“The fact we are seeing prices rising and sales rebounding this spring tells us home buyers are returning with confidence after a challenging year for our market, with mortgage rates roughly doubling,” Lis said. “The latest MLS HPI® data show home prices have increased about five per cent year-to-date, which already outpaces our forecast of one to two per cent by year-end. The year is far from over, however, and it remains to be seen if these price increases will be sustained into 2024.”
There were 4,307 detached, attached and apartment properties newly listed for sale on the Multiple Listing Service® (MLS®) in Metro Vancouver in April 2023. This represents a 29.7 per cent decrease compared to the 6,128 homes listed in April 2022, and was 22 per cent below the 10-year seasonal average (5,525).
The total number of homes currently listed for sale on the MLS® system in Metro Vancouver is 8,790, a 4.2 per cent decrease compared to April 2022 (9,176), and 20.9 per cent below the 10-year seasonal average (11,117).
Across all detached, attached and apartment property types, the sales-to-active listings ratio for April 2023 is 32.7 per cent. By property type, the ratio is 24.4 per cent for detached homes, 40.1 per cent for townhomes, and 37.4 per cent for apartments.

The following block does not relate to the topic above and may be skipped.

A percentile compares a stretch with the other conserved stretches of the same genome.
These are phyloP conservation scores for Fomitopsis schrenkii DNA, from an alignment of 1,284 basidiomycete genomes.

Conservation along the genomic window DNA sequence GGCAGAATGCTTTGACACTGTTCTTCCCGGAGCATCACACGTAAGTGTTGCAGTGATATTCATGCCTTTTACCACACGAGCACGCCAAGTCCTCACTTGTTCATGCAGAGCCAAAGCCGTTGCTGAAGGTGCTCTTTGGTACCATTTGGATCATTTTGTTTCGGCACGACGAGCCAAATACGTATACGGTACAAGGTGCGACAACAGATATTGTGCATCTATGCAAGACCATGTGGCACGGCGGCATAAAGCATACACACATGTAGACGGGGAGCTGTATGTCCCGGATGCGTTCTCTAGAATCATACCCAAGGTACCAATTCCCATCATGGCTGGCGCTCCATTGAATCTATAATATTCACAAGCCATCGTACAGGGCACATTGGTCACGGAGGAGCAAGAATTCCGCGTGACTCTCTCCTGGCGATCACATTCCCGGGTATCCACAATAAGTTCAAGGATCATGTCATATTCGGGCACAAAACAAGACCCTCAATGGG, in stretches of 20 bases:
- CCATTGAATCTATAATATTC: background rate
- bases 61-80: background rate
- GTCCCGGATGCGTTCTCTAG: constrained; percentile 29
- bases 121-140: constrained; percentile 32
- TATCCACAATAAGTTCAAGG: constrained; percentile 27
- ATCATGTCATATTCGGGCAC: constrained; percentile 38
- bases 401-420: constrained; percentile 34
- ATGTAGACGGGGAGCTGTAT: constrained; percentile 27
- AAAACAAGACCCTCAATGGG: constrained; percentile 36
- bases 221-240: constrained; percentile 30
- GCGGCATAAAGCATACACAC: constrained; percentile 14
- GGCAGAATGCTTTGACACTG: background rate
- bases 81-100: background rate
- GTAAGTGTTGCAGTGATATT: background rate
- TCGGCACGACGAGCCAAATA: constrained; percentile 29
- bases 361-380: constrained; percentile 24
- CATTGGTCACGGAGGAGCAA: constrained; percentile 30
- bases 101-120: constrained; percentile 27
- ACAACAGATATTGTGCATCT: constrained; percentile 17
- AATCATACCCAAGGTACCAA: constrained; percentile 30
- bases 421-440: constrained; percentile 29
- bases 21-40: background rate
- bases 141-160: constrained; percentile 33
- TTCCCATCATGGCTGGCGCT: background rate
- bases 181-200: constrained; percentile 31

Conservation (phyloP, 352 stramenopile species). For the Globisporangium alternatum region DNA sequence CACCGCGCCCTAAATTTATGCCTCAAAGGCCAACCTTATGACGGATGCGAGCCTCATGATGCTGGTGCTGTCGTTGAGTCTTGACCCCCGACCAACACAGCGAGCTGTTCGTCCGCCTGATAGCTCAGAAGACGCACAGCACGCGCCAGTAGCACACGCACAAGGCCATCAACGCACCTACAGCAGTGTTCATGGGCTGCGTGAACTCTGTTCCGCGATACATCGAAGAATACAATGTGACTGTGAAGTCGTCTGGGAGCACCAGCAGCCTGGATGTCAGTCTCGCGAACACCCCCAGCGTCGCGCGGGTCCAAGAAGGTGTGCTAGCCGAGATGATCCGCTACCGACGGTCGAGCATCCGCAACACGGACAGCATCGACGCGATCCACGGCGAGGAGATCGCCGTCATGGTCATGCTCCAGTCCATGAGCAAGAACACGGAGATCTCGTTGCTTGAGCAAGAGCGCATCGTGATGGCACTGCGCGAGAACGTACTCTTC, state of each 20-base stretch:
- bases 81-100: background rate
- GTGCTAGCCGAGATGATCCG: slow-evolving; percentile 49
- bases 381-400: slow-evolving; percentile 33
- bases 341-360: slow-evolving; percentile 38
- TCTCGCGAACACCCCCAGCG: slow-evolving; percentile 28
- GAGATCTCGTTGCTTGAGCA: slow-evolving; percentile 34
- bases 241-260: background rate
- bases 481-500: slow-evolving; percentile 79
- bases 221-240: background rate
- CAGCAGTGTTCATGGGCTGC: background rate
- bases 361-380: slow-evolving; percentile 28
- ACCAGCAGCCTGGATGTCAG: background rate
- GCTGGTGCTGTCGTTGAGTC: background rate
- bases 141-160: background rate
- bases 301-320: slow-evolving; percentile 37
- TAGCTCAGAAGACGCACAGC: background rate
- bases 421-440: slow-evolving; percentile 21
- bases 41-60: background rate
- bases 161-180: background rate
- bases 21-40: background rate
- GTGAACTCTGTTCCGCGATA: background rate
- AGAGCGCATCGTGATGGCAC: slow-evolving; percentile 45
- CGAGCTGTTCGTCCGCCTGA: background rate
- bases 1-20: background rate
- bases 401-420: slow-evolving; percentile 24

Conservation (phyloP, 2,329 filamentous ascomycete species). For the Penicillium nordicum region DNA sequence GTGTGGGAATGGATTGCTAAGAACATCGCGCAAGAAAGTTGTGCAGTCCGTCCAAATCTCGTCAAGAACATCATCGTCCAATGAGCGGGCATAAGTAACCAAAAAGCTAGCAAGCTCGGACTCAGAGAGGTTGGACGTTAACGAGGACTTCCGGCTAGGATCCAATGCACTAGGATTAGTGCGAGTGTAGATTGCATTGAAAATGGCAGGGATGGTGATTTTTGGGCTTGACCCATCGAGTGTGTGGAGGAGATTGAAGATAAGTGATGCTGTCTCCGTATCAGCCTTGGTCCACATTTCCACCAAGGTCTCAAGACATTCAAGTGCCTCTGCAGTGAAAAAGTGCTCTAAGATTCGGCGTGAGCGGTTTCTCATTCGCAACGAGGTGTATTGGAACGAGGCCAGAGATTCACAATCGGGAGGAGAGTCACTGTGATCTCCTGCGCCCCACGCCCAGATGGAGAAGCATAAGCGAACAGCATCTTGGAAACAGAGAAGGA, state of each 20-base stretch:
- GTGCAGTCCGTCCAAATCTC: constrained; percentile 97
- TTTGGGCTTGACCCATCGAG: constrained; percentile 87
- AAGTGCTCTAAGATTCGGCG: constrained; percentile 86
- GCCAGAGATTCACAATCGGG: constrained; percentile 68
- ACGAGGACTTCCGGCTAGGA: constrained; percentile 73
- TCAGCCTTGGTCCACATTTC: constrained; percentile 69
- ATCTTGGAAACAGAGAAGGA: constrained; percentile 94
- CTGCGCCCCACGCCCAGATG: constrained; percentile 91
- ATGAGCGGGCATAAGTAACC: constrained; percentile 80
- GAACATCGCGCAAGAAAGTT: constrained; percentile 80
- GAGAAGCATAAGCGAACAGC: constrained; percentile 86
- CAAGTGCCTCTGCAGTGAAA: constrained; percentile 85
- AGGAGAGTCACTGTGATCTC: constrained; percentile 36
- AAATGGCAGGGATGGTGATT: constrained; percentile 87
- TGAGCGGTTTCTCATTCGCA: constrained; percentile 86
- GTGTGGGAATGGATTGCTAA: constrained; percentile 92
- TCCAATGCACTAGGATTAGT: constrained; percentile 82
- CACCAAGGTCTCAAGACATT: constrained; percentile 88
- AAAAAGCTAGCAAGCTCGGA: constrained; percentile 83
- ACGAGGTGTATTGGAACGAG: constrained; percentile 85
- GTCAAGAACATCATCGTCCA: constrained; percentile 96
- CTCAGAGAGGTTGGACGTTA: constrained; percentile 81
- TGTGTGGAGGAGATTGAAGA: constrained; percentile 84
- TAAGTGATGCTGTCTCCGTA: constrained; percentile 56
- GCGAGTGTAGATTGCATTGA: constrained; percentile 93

Analysis of the historical data suggests downward pressure on home prices occurs when the ratio dips below 12 per cent for a sustained period, while home prices often experience upward pressure when it surpasses 20 per cent over several months.
“When we released our market forecast in January, we were one of the only organizations taking the contrarian view that prices were likely to appreciate in 2023,” Lis said. “And what we’re seeing unfold so far this year is consistent with our prediction that near record-low inventory levels would create competitive conditions where almost any resurgence in demand would translate to price escalation, despite the elevated borrowing cost environment. At the crux of it, the issue remains a matter of far too little resale supply available relative to the pool of active buyers in our market.”
The MLS® Home Price Index composite benchmark price for all residential properties in Metro Vancouver is currently $1,170,700. This represents a 7.4 per cent decrease over April 2022 and a 2.4 per cent increase compared to March 2023.